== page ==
This evening at Heinz Hall the audience was delightfully treated to three chiefly different compositions by Richard Strauss conducted by Manfred Honeck and passionately played by members of the Pittsburgh Symphony Orchestra. Not only that, but the inexorably persuasive and stunningly radiant rendition given by Joshua Bell of the Brahms Violin Concerto left no patron without a smile. This was a really enjoyable concert!
One of my favorite authors passed away this week. In his book "Fahrenheit 451," Ray Bradbury wrote: "Everyone must leave something behind when he dies. Something your hand touched some way so your soul has somewhere to go when you die, and when people look at that tree or that flower you planted, you're there. It doesn't matter what you do so long as you change something from the way it was before you touched it into something that's like you after you take your hands away." These words are touching. I thought of this theme while listening to the selections this evening. The book is set in a futuristic society where people don't read books, but watch TV. But the main character is an individualist who escapes this controlled society into the country, where books are memorized to be preserved for the future revival of civilization.
While listening I think of the gift of freedom and the rights against censorship that we all enjoy. I'm grateful to past generations for these gifts, and maintain that we should all fight to preserve them. I also think not only of books and words, but of notes. Richard Strauss composed all three of these works in the late nineteenth century, yet he lived many more years and died in 1949 in Garmisch-Partenkirchen, Germany. He lived through two world wars, and saw the advent and fall of national socialism. In his eyes, ears and thoughts there must have been the tensions and drama that government can bring upon the individual. His early music of the roaring 90s sounds youthful, even the composition Death and Transfiguration has a very youthful feel to it, as if the whole piece represents the 'transfiguration', or 'Verklärung' in German. Yet his early music also seems to hold a certain connection to these themes, perhaps I imagine so based on my line of thought.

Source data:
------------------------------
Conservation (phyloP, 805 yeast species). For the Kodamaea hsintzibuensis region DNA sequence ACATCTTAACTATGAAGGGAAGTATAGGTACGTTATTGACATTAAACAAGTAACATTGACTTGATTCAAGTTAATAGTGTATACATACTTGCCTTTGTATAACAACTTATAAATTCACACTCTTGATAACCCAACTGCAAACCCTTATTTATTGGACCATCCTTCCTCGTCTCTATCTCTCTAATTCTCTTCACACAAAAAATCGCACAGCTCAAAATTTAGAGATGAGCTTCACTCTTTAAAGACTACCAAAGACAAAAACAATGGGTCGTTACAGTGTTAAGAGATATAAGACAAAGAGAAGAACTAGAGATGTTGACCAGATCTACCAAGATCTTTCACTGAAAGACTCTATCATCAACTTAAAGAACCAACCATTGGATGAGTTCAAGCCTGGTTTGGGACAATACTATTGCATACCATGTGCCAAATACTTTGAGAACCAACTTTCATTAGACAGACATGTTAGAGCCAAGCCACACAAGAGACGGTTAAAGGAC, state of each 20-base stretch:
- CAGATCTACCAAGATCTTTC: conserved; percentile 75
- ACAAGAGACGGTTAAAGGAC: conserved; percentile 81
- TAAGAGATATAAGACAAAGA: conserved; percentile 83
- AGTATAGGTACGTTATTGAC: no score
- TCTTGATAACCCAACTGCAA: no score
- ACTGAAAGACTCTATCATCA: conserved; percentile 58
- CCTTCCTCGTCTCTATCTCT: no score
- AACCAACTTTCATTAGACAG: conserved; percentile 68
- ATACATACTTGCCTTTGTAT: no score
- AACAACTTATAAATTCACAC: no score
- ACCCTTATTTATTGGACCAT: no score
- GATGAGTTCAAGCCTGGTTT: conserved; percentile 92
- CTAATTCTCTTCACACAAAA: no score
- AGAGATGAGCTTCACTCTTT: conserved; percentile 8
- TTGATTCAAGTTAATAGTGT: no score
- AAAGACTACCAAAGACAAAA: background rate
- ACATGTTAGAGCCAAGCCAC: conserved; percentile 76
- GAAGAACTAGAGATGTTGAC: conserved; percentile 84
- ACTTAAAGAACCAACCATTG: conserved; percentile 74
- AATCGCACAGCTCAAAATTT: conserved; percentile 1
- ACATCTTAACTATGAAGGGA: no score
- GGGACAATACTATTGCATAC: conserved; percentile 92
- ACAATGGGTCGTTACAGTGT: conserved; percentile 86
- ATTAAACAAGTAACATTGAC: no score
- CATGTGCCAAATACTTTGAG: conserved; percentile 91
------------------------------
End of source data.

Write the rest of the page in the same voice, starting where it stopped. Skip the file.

Certainly Strauss and Brahms have changed something, they've forever changed music with their wonderful compositions. Their time period would have had contemporaries in Jules Verne and H. G. Wells. Bradbury himself has left something behind in his writings. Each of these composers and writers I feel I have a connection based on what they've left behind. And I wonder, in my life, what will I leave behind.
Before the concert I visited the Pittsburgh Arts Festival. I rode my bicycle from the garage where I parked down to Point State Park, and walked around to see and experience the art and festivities. This musician was playing a 'Didgeridoo'. The photo was taken with the camera on the ground for effect. The sounds from this are amazing, especially with the audio reflections under the bridge at the point. Here is a sampling of the sound that I recorded when he played: Box audio of Didgeridoo at Point State Park by Douglas Bauman